The Brewers have lost quite a few players this offseason, but they’ve done a great job of surrounding super-duper-star Christian Yelich with a combination of youth and solid veterans to push them to a level above a simple stars-and-scrubs lineup. Keston Hiura has a real shot at jumping into stardom this year. Lorenzo Cain, Justin Smoak, Ryan Braun, and Avisail Garcia are all players who can get the job done. Finally, if Luis Urias can start to figure things out and Omar Narvaez can continue his breakout, they might not have a truly weak hitter anywhere in their lineup. The NL Central is shaping up to be a really competitive division this season, and this lineup should be able to keep the Brewers in most games. If nothing else, they should be pretty fun to watch as they look in line to score a pretty solid amount of runs with an interesting assortment of hitters and hitting styles to work with.
(Last Updated: 2/12/20)
- ADDITIONS: Omar Narvaez (Trade with the Mariners), Luis Urias (Trade with Padres), Eric Sogard (Free Agent), Justin Smoak (Free Agent), Avisail Garcia (Free Agent)
- SUBTRACTIONS: Trent Grisham (Trade with Padres), Yasmani Grandal (Free Agent), Jesus Aguilar (Free Agent), Eric Thames (Free Agent)
Omar Narvaez (C | Batting 6th)
2019: 63 R, 22 HR, 55 RBI, 0 SB, .278/.353/.460 | C #8
2020 ADP: 218 (C #12)
Many folks were in on Omar Narvaez coming into last year as a sleeper choice at catcher, and he definitely did not disappoint, contributing 22 HRs with a .278 AVG and good on-base skills. In case you’re curious, here’s where he ranks amongst catchers in those categories:
So he’s in the top ten in three of the four categories and just outside the top 50% in RBIs (which consider he played for the Mariners isn’t that surprising). Of course, the question is, can he repeat his numbers again in 2020? Right off the bat, it seems pretty reasonable that he will repeat his AVG. Since the start of 2017, he’s gotten at least 295 PAs and hasn’t had an AVG below .275. He also had a 26.3 LD% along with a near league average .306 BABIP, so it all lines up nicely. I’m not too worried about the .254 xBA since he has outperformed his xBA every season of his career, so there’s no reason to assume that will suddenly change.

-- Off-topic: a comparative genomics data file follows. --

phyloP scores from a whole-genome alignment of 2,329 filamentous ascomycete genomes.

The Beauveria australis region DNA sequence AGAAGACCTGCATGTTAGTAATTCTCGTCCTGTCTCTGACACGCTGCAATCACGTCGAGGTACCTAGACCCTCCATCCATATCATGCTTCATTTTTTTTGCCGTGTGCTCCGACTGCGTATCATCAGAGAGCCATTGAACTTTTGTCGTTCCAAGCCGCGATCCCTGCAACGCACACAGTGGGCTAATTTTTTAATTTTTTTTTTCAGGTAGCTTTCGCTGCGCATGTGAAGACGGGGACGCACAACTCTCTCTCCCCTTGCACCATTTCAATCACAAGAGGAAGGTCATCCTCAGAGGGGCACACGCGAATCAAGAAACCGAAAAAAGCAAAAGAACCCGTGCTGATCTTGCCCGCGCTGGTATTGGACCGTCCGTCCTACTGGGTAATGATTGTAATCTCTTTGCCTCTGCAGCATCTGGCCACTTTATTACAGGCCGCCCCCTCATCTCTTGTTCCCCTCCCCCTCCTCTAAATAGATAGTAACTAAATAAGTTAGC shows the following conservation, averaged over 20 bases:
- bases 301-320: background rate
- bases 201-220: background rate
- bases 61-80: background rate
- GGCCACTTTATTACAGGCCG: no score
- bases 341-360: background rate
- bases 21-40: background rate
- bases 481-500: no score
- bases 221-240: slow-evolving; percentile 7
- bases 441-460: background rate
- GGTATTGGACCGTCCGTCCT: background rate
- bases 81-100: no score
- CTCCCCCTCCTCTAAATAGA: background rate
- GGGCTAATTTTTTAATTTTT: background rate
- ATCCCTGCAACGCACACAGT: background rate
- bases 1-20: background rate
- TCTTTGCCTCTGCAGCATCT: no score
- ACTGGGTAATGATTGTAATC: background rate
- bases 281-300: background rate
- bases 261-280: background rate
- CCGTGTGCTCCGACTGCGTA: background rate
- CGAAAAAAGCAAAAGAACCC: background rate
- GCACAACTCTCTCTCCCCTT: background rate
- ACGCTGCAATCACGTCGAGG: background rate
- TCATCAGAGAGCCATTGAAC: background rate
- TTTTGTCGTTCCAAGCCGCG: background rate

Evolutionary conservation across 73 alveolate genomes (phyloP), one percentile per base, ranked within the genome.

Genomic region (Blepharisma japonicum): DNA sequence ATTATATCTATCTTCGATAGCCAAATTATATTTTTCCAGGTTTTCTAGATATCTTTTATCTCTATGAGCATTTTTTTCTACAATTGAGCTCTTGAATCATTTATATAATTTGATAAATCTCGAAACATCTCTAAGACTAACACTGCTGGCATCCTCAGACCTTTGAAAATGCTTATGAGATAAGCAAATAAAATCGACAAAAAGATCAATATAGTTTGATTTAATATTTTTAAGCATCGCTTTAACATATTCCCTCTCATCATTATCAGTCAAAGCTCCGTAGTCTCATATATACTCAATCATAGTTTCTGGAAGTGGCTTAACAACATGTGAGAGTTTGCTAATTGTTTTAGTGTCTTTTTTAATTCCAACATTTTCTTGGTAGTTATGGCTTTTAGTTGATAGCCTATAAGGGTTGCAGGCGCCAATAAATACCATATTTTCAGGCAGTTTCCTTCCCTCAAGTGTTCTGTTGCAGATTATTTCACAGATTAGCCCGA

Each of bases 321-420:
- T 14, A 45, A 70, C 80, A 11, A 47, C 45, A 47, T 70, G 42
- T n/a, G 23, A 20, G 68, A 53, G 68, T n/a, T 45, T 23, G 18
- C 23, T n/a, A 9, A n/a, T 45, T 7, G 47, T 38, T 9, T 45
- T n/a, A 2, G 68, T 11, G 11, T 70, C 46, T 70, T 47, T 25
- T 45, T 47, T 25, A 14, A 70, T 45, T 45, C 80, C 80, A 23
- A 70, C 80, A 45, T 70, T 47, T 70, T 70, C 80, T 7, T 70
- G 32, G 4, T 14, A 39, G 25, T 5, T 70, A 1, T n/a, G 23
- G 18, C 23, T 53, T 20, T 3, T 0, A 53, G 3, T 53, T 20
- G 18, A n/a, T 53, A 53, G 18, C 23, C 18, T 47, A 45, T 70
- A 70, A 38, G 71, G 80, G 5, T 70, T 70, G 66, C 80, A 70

What about the HRs though? There’s no arguing that Narvaez took a huge leap in terms of HRs last year, but I’m actually going to argue he made that leap in 2018 and that 2019 validates his new power.
|Year||Plate Appearances||Launch Angle||FB%||HR/FB%||ISO||PA/2B||AVG DIST of HR + 2B|
When you consider these numbers it certainly seems like he started increasing his power in 2018 as his ISO, HR/FB%, PA/2Bs, and AVG DIST of HR + 2Bs greatly increased. A bump in doubles can often indicate that a leap in HRs could be on the way. In 2019 we see that happen. Launch Angle, FB%, HR/FB%, ISO, and DIST all increase greatly and those newfound doubles become home runs. All the signs seem to point to most of the power being here to stay. It’s also worth noting that the Brewers represent a huge upgrade in lineup and likely in terms of home ballpark, so we might even see some HR and RBI fortune break his way.